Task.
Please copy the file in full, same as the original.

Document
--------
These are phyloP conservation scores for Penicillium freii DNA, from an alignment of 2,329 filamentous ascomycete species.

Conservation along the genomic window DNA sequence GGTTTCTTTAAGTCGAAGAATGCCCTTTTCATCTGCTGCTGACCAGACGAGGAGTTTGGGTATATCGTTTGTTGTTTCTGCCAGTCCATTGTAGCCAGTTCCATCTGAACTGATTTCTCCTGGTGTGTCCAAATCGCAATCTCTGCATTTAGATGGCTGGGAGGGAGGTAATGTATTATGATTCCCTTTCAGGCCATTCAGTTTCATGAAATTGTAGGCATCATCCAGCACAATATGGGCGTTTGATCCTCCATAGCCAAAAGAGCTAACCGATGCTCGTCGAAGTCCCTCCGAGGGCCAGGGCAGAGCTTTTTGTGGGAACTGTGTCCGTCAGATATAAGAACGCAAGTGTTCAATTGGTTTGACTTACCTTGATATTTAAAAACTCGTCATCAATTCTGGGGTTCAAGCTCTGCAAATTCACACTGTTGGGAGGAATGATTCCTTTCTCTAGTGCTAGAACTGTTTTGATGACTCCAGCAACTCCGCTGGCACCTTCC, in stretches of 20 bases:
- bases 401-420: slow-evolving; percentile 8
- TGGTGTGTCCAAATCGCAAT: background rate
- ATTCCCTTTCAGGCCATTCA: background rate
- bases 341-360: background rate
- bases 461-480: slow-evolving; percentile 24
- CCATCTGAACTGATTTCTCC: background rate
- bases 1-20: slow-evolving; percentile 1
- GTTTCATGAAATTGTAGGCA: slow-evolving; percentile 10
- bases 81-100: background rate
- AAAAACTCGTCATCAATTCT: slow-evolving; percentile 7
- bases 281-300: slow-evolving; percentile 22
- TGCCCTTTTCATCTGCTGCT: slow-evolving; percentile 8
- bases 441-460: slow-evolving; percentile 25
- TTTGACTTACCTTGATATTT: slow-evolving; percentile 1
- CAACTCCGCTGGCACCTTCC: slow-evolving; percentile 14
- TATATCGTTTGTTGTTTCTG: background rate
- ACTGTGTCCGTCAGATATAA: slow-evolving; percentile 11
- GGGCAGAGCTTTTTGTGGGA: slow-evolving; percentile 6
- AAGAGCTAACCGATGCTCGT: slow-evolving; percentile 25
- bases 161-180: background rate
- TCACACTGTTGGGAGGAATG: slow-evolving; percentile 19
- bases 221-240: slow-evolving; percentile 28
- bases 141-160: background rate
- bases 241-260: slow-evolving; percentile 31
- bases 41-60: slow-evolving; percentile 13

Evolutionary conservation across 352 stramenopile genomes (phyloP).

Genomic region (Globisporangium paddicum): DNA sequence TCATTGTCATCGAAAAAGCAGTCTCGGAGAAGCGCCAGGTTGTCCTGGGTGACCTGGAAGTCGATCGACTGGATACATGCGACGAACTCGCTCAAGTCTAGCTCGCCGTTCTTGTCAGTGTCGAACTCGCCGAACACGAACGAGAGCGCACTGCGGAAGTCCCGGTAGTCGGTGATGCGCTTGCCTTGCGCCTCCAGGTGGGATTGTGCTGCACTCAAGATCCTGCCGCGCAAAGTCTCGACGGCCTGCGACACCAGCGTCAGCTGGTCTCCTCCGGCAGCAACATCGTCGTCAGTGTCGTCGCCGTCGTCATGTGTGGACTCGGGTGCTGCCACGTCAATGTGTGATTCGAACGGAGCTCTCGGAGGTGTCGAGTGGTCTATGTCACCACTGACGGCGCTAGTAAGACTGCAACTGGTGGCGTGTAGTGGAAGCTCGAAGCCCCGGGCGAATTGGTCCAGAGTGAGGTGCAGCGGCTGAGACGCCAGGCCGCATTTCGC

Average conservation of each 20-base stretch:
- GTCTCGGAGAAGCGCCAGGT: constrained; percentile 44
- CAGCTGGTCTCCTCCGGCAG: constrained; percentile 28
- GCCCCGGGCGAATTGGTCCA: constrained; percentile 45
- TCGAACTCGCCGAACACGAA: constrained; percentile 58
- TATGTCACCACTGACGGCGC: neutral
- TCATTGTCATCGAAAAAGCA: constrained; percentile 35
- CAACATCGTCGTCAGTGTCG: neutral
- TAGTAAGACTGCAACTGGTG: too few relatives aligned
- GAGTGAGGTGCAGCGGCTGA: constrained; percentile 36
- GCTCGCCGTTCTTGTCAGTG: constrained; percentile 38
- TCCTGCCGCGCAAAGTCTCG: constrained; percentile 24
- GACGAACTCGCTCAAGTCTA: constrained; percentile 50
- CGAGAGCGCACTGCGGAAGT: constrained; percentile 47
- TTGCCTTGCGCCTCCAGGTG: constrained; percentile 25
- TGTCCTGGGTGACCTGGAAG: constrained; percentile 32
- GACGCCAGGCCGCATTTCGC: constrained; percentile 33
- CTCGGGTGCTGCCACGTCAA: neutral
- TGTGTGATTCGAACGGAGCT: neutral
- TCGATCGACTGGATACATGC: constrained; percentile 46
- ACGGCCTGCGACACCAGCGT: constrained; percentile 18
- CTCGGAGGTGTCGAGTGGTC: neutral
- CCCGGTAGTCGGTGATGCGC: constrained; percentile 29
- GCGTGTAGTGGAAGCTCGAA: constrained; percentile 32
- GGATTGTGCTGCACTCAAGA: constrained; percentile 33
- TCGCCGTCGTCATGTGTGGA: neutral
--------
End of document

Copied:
These are phyloP conservation scores for Penicillium freii DNA, from an alignment of 2,329 filamentous ascomycete species.

Conservation along the genomic window DNA sequence GGTTTCTTTAAGTCGAAGAATGCCCTTTTCATCTGCTGCTGACCAGACGAGGAGTTTGGGTATATCGTTTGTTGTTTCTGCCAGTCCATTGTAGCCAGTTCCATCTGAACTGATTTCTCCTGGTGTGTCCAAATCGCAATCTCTGCATTTAGATGGCTGGGAGGGAGGTAATGTATTATGATTCCCTTTCAGGCCATTCAGTTTCATGAAATTGTAGGCATCATCCAGCACAATATGGGCGTTTGATCCTCCATAGCCAAAAGAGCTAACCGATGCTCGTCGAAGTCCCTCCGAGGGCCAGGGCAGAGCTTTTTGTGGGAACTGTGTCCGTCAGATATAAGAACGCAAGTGTTCAATTGGTTTGACTTACCTTGATATTTAAAAACTCGTCATCAATTCTGGGGTTCAAGCTCTGCAAATTCACACTGTTGGGAGGAATGATTCCTTTCTCTAGTGCTAGAACTGTTTTGATGACTCCAGCAACTCCGCTGGCACCTTCC, in stretches of 20 bases:
- bases 401-420: slow-evolving; percentile 8
- TGGTGTGTCCAAATCGCAAT: background rate
- ATTCCCTTTCAGGCCATTCA: background rate
- bases 341-360: background rate
- bases 461-480: slow-evolving; percentile 24
- CCATCTGAACTGATTTCTCC: background rate
- bases 1-20: slow-evolving; percentile 1
- GTTTCATGAAATTGTAGGCA: slow-evolving; percentile 10
- bases 81-100: background rate
- AAAAACTCGTCATCAATTCT: slow-evolving; percentile 7
- bases 281-300: slow-evolving; percentile 22
- TGCCCTTTTCATCTGCTGCT: slow-evolving; percentile 8
- bases 441-460: slow-evolving; percentile 25
- TTTGACTTACCTTGATATTT: slow-evolving; percentile 1
- CAACTCCGCTGGCACCTTCC: slow-evolving; percentile 14
- TATATCGTTTGTTGTTTCTG: background rate
- ACTGTGTCCGTCAGATATAA: slow-evolving; percentile 11
- GGGCAGAGCTTTTTGTGGGA: slow-evolving; percentile 6
- AAGAGCTAACCGATGCTCGT: slow-evolving; percentile 25
- bases 161-180: background rate
- TCACACTGTTGGGAGGAATG: slow-evolving; percentile 19
- bases 221-240: slow-evolving; percentile 28
- bases 141-160: background rate
- bases 241-260: slow-evolving; percentile 31
- bases 41-60: slow-evolving; percentile 13

Evolutionary conservation across 352 stramenopile genomes (phyloP).

Genomic region (Globisporangium paddicum): DNA sequence TCATTGTCATCGAAAAAGCAGTCTCGGAGAAGCGCCAGGTTGTCCTGGGTGACCTGGAAGTCGATCGACTGGATACATGCGACGAACTCGCTCAAGTCTAGCTCGCCGTTCTTGTCAGTGTCGAACTCGCCGAACACGAACGAGAGCGCACTGCGGAAGTCCCGGTAGTCGGTGATGCGCTTGCCTTGCGCCTCCAGGTGGGATTGTGCTGCACTCAAGATCCTGCCGCGCAAAGTCTCGACGGCCTGCGACACCAGCGTCAGCTGGTCTCCTCCGGCAGCAACATCGTCGTCAGTGTCGTCGCCGTCGTCATGTGTGGACTCGGGTGCTGCCACGTCAATGTGTGATTCGAACGGAGCTCTCGGAGGTGTCGAGTGGTCTATGTCACCACTGACGGCGCTAGTAAGACTGCAACTGGTGGCGTGTAGTGGAAGCTCGAAGCCCCGGGCGAATTGGTCCAGAGTGAGGTGCAGCGGCTGAGACGCCAGGCCGCATTTCGC

Average conservation of each 20-base stretch:
- GTCTCGGAGAAGCGCCAGGT: constrained; percentile 44
- CAGCTGGTCTCCTCCGGCAG: constrained; percentile 28
- GCCCCGGGCGAATTGGTCCA: constrained; percentile 45
- TCGAACTCGCCGAACACGAA: constrained; percentile 58
- TATGTCACCACTGACGGCGC: neutral
- TCATTGTCATCGAAAAAGCA: constrained; percentile 35
- CAACATCGTCGTCAGTGTCG: neutral
- TAGTAAGACTGCAACTGGTG: too few relatives aligned
- GAGTGAGGTGCAGCGGCTGA: constrained; percentile 36
- GCTCGCCGTTCTTGTCAGTG: constrained; percentile 38
- TCCTGCCGCGCAAAGTCTCG: constrained; percentile 24
- GACGAACTCGCTCAAGTCTA: constrained; percentile 50
- CGAGAGCGCACTGCGGAAGT: constrained; percentile 47
- TTGCCTTGCGCCTCCAGGTG: constrained; percentile 25
- TGTCCTGGGTGACCTGGAAG: constrained; percentile 32
- GACGCCAGGCCGCATTTCGC: constrained; percentile 33
- CTCGGGTGCTGCCACGTCAA: neutral
- TGTGTGATTCGAACGGAGCT: neutral
- TCGATCGACTGGATACATGC: constrained; percentile 46
- ACGGCCTGCGACACCAGCGT: constrained; percentile 18
- CTCGGAGGTGTCGAGTGGTC: neutral
- CCCGGTAGTCGGTGATGCGC: constrained; percentile 29
- GCGTGTAGTGGAAGCTCGAA: constrained; percentile 32
- GGATTGTGCTGCACTCAAGA: constrained; percentile 33
- TCGCCGTCGTCATGTGTGGA: neutral